When these people hear his vague message of "change", they think he's talking about nickels and dimes. These individuals Obama chose to slur, like so many of us, are the ones who need a president who will look out for them the most...and he wonders why he will not be getting their vote.
Update [2008-4-11 19:7:1 by Mdm Prz 08]:Hillary gets it:
"It's being reported that my opponent said that the people of Pennsylvania who face hard times are bitter," Clinton said during a campaign event in Philadelphia. "Well that's not my experience. As I travel around Pennsylvania. I meet people who are resilient, optimist positive who are rolling up their sleeves.""Pennsylvanians don't need a president who looks down on them," she said. "They need a president who stands up for them, who fights hard for your future, your jobs, your families."
by Barrett Brown, Fri Feb 22, 2008 at 08:24:10 AM EST
Conservative columnist Dennis Prager has five questions about the most recent college shooting incident. Most of these appear to be trick questions.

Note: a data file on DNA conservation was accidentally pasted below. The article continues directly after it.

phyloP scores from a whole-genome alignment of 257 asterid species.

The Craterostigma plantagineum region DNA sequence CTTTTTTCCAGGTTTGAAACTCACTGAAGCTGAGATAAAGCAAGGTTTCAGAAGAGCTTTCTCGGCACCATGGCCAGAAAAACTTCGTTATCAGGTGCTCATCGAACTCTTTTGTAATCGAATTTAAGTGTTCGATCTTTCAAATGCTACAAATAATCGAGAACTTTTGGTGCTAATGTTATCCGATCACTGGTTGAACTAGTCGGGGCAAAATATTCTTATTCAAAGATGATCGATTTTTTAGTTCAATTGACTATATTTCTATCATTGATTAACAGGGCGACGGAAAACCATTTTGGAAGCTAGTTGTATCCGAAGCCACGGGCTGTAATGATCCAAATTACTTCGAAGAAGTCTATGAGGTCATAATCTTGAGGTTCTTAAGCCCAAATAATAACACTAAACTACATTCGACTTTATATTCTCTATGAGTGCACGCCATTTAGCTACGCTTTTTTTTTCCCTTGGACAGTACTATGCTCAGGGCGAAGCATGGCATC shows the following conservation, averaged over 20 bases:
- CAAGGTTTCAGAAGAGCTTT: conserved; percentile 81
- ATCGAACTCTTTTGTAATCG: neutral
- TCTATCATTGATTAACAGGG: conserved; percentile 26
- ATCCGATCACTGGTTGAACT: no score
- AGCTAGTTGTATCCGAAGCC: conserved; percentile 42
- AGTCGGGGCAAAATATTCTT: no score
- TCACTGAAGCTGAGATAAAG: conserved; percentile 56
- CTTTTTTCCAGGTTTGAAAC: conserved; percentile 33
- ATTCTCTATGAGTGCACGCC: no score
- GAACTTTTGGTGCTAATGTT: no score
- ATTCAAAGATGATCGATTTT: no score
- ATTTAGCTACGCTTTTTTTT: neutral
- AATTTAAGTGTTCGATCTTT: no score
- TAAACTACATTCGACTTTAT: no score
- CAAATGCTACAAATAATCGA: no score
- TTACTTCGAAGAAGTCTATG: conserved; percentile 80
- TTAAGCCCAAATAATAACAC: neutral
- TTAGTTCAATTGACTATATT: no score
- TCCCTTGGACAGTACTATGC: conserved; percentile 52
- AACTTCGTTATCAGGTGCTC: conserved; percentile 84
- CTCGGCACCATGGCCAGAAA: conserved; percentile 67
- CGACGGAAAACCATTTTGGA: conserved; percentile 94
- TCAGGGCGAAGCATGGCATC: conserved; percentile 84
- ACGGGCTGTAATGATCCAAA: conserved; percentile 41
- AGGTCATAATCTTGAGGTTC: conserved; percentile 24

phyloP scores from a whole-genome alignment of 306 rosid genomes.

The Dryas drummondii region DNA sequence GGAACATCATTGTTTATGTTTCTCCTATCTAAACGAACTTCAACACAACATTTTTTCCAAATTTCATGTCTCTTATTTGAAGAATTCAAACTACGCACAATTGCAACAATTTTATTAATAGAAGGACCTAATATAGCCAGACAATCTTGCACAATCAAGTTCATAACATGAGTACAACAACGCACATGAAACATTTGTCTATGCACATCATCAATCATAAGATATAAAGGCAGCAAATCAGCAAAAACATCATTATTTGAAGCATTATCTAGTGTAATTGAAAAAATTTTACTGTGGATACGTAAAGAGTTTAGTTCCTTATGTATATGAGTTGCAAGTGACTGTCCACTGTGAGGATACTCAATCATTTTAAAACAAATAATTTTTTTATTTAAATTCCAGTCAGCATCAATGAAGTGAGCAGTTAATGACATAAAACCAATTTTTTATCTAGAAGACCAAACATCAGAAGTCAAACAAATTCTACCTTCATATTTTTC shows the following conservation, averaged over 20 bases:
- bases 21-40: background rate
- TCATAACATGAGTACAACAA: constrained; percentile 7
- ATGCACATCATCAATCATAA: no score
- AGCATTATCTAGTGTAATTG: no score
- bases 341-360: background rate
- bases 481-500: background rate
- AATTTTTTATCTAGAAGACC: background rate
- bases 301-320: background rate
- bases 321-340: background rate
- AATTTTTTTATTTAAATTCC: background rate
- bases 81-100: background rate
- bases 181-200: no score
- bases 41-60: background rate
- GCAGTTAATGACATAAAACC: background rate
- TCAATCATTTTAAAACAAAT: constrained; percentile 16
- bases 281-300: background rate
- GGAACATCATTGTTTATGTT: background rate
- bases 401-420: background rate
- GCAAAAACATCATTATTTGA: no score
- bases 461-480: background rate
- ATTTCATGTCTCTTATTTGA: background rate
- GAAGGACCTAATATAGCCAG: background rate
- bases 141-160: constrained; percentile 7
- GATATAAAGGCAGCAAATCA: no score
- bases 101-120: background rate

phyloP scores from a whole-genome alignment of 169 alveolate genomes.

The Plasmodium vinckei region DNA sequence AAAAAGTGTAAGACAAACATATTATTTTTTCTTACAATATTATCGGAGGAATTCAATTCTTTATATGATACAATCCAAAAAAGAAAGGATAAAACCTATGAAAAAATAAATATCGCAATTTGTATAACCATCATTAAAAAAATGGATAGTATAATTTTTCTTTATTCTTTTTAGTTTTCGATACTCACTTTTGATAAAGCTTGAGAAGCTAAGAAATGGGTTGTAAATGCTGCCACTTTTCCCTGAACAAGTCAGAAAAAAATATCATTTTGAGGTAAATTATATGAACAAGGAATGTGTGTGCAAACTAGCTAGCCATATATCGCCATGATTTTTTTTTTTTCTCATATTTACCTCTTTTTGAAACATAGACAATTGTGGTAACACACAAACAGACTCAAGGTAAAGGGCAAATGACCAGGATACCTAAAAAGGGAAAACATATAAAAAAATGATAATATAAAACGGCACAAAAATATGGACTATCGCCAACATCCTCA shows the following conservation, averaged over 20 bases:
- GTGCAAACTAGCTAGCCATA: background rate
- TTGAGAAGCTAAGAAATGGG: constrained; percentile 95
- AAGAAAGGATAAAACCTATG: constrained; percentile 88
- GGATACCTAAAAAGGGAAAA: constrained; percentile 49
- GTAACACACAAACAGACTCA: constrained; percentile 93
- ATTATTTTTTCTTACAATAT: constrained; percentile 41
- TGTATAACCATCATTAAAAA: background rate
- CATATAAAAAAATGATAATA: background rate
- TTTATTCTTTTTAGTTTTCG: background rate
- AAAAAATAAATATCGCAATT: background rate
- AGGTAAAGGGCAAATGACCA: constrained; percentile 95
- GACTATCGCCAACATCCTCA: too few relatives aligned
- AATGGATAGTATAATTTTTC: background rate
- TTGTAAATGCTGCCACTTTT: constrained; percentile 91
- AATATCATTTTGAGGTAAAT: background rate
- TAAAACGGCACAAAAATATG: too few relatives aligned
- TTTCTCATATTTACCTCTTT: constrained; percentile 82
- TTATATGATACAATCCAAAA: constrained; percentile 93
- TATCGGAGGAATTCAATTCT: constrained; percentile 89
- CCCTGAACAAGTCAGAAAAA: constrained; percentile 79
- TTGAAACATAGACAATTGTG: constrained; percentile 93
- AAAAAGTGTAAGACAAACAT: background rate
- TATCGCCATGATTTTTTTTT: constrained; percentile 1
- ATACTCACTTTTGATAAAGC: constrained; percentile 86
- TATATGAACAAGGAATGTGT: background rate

by MrLiberal, Tue Sep 18, 2007 at 04:37:35 AM EDT
by Stephen Yellin
I've previously written here about NJ-39 and Gerry Cardinale; you can read the articles here:
Yesterday I profiled New Jersey State Senator Gerald "Gerry" Cardinale and his ultra-conservative positions that he's taken throughout his 25-year career. However, I deliberately did not mention his most extreme belief - on gun control. Let me be clear: New Jersey is NOT an NRA-friendly state. In fact, one reason former Governor Jim Florio nearly won reelection in 1993 after dropping to an 18% approval rating was because of his courageous efforts to promote gun safety and reform the state's gun laws. One of his chief opponents in that fight was Gerry Cardinale. And after 25 years as a State Senator, Cardinale continues to promote an extreme, NRA-style agenda on gun control that is way out of line with New Jersey voters.